What is the biggest mistake that you have made in preaching?
Warren: Well, I have made more mistakes. We have done more things that didn't work at Saddleback than did. We are just not afraid to fail.
I think the biggest mistake I made in the first couple of years of my preaching at Saddleback was not realizing the importance of drawing the net. I think drawing the net was an important thing. I didn't know as much as I do now. Forsyth says what the world needs today is the authoritative Word of God preached through a humble personality. I think a combination of confidence and humility goes together. I have learned the secret of spiritual power is integrity and humility.
It is not vision. A lot of people talk about vision being a big thing to grow a church. Visions are a dime a dozen. A lot of people are visionaries who are not growing churches. What God blesses first is integrity, walking with integrity. Walking blameless. That we are exactly what we appear to be. The other is humility. Now humility is not denying your strengths; it is being honest about your weaknesses. We’re all a bundle of strengths and weaknesses. We all have strengths. We all have weaknesses. Paul could be very obvious about his strengths. He would say, “Follow me as I follow Christ.” Because he was also very honest about his weaknesses: “I am chief among sinners.”
I used to look at Paul and go, “Man I could never say that.” Follow Rick Warren as Rick Warren follows Christ? It seemed so arrogant, but then I realized people learn best by models. At least I am making the effort. I am not perfect, but you know what? I'd rather have people follow me than follow a rock star! I am at least making the effort, and they know what my weaknesses are because I am honest, I am authentic with the people.
I do believe in confessional preaching. I believe you should confess your strengths and your weaknesses. You don't dwell on yourself, but in many ways the minister is the message. The word must become flesh. The best kind of preaching is incarnational preaching. The most effective message is when I am able to get up and say, “This is what God is doing in Rick Warren's life this week. This is what I am learning. This is what I need to believe, what I need not to believe, what I need to do, what to not do,” – those four things. There is a ring of authenticity about that.
It is interesting that I have a thorn in the flesh that makes preaching extremely painful for me. I was born with a brain disorder, and I took epilepsy medicine through high school. Although I did not have epilepsy, they gave it to me because they did not know how to deal with it. I would faint; I would be walking down the street and just fall over and faint. It is a very complex thing, but I am under the care of Mayo Clinic. I have been to the best doctors in the nation. I have a very rare disease that less than two dozen people have; that’s what Mayo Clinic told me. My brain does not assimilate adrenaline correctly. So adrenaline, when it hits my brain, will tend to blind me, will tend to create headaches, dizziness, confusion, and all kinds of things.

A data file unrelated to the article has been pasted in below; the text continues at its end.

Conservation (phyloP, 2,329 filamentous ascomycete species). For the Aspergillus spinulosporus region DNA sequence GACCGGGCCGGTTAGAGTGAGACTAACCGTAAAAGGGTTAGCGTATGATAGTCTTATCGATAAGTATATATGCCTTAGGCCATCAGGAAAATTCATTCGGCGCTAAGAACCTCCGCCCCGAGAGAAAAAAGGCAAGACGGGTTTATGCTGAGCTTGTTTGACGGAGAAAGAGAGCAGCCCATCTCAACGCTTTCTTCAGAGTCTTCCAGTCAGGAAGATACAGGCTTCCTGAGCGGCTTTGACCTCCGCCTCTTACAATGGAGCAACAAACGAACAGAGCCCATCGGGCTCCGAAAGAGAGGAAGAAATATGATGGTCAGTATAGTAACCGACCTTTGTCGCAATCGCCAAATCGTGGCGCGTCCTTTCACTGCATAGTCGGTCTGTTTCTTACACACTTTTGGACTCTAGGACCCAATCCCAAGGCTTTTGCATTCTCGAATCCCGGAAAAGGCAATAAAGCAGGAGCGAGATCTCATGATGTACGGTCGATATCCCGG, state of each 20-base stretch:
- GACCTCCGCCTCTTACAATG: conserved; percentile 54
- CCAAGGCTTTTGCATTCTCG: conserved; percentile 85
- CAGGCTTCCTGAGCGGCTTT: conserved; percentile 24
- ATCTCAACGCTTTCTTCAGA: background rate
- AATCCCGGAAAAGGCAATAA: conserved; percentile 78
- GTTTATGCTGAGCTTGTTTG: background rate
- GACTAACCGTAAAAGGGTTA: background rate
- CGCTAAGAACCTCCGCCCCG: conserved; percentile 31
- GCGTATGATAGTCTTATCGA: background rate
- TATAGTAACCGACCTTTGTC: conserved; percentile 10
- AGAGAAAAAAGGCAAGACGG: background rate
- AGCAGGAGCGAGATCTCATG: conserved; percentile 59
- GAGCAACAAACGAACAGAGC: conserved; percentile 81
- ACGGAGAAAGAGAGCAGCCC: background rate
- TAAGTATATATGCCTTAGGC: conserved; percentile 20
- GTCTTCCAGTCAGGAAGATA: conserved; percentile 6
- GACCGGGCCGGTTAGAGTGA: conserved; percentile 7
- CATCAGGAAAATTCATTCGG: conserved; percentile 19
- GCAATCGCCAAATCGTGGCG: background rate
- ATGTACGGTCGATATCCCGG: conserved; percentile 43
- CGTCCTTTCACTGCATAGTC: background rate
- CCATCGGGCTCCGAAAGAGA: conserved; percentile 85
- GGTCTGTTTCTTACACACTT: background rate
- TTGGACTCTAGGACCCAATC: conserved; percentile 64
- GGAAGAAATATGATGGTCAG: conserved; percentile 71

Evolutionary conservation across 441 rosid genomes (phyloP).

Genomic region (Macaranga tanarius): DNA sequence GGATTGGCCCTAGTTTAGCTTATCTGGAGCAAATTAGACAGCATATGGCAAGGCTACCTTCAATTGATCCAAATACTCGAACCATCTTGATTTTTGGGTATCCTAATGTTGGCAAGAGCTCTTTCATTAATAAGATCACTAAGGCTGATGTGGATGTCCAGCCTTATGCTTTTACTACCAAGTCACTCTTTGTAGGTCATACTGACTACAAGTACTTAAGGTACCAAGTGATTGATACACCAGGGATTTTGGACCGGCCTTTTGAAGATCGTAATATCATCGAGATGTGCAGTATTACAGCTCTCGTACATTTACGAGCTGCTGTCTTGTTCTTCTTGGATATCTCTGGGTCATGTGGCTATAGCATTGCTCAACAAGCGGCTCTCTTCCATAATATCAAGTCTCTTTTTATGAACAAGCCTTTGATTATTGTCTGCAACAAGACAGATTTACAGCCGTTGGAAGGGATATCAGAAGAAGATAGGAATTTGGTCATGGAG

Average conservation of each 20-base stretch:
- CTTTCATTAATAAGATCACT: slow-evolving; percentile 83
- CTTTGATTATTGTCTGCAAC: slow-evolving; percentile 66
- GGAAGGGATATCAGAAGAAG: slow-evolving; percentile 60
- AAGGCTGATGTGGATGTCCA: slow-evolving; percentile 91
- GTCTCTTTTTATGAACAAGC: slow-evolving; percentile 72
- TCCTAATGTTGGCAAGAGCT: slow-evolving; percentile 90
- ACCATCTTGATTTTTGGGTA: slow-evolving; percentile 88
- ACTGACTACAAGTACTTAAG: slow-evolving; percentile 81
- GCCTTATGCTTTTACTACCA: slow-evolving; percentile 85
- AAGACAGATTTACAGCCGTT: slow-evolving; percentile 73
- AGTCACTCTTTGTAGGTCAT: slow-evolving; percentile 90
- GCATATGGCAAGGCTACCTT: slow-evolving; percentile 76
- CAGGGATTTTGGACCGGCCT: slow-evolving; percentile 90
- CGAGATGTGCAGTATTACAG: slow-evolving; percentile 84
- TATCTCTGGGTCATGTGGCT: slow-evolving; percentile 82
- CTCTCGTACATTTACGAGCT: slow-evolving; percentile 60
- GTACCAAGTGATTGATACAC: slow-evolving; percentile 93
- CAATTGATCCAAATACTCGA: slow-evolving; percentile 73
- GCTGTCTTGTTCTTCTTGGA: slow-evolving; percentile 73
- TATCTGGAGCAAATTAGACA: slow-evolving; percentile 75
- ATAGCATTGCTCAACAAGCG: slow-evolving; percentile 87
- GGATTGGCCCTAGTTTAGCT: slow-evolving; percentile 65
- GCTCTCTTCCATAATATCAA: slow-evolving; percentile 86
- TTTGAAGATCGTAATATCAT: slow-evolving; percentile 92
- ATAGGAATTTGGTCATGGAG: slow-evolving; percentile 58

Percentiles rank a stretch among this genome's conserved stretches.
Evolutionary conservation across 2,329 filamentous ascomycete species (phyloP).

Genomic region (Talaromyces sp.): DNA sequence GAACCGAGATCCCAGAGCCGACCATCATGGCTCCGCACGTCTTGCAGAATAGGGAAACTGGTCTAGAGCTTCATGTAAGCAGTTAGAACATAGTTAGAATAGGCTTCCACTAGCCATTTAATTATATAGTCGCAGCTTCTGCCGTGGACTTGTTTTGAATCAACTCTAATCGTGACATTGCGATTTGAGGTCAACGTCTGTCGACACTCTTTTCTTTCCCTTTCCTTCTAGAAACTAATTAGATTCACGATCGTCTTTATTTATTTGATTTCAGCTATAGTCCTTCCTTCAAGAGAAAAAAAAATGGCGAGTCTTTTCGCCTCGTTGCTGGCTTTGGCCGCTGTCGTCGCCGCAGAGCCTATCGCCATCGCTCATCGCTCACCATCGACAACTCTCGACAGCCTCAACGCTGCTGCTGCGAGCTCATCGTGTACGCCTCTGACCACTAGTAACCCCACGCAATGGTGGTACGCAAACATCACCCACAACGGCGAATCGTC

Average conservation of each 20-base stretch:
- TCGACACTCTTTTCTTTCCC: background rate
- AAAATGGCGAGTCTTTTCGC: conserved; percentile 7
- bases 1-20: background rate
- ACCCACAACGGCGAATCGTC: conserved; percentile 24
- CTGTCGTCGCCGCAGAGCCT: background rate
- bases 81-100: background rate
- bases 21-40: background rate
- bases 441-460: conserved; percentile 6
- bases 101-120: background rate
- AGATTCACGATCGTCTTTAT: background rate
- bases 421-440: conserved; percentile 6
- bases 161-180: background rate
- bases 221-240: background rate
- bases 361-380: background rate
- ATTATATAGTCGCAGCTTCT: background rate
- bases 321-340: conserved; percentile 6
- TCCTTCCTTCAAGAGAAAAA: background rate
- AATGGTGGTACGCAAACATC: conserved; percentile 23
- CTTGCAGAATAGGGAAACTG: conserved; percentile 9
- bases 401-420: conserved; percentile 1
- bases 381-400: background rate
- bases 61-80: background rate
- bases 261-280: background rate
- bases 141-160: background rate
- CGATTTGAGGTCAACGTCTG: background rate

Any pastor knows adrenaline is your best friend. If you don't have adrenaline, you are boring. You need adrenaline for passion. Yet the very thing that I need to speak to 5,000 people at one time is the very thing that harms my body. So it’s quite painful for me to preach, and I just think it is in God's sense of humor the guy He chose to speak to Saddleback is a guy who is really quite weak. In my weakness, He is strong.
Sometimes people think, “Warren do you ever get full of pride knowing you preach to 32,000 or 33,000 people last week?” I want to say, “If you only knew.” When I am up speaking, that is the last thing on my mind: “Oh, how great this is.” My thing is, “Oh God, just get me through this.” The reason I do it is because I am addicted to changed lives. That is what motivates me. I love it. People say I love to preach. I don't love to preach; it is painful for me to preach. It is actually painful, but I love the results of preaching. I love the changed lives.
If a guy says, “I love to preach,” that never impresses me. They may just be a ham. They may just like the attention. They may just like to be the center of attention. They like the adrenaline rush of being on stage. I don't want to know if someone loves preaching, but if they love the people to whom they preach. That’s the key. If I have not love, I am of sounding brass and tinkling cymbal. So, when I get up to speak I do this five times. I have a whole prayer. It is about a 30 second prayer that I pray every weekend. I pray on Saturday and Sunday at every service. As I get up before the crowd and I look out there, I say, “God, I love these people, and they love me. I love You, and You love me, and You love these people, and many of these people love You. There is no fear in love. Perfect love casts out all fear. This is not an audience to be feared; this is a family to be loved. So love these people through me.” That is the last thing I think before I get up to speak before every service. It just kind of gives me the pastor's heart.
(Adapted from a Preaching Magazine interview with Rick Warren.)